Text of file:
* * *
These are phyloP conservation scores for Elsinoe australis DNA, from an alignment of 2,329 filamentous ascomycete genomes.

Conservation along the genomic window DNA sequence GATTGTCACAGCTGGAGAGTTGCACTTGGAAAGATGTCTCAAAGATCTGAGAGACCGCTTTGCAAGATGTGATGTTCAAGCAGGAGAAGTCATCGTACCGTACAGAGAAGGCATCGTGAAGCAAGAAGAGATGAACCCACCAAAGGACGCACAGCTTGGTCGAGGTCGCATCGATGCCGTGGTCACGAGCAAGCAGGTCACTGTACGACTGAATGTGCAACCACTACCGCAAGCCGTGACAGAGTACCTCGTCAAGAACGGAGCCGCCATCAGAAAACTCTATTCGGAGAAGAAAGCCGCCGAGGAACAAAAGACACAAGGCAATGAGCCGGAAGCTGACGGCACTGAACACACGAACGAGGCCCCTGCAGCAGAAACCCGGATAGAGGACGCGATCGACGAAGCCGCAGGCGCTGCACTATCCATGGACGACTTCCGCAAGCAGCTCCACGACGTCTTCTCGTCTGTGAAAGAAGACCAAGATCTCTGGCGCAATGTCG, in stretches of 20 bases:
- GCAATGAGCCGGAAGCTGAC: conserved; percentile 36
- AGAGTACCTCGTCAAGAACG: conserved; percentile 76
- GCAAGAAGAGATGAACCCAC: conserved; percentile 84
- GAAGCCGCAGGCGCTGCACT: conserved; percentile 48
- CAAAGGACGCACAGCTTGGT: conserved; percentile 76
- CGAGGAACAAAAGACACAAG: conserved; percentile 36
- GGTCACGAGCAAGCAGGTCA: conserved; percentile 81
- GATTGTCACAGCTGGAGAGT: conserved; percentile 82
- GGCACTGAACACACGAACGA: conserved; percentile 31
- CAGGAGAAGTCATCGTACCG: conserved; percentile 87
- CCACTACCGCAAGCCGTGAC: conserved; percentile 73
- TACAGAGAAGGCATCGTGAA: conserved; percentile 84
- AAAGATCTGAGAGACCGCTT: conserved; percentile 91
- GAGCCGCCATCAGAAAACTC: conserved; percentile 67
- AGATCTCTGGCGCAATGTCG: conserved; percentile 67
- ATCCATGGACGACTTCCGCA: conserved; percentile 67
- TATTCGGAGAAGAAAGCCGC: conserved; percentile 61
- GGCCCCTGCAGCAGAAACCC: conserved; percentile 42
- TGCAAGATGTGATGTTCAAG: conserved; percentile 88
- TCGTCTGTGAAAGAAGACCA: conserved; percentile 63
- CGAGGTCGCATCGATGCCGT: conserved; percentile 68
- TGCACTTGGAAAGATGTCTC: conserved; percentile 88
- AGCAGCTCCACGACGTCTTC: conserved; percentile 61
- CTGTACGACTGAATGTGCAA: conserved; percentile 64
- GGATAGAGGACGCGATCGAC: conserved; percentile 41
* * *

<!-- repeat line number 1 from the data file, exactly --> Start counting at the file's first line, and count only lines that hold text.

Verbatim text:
These are phyloP conservation scores for Elsinoe australis DNA, from an alignment of 2,329 filamentous ascomycete genomes.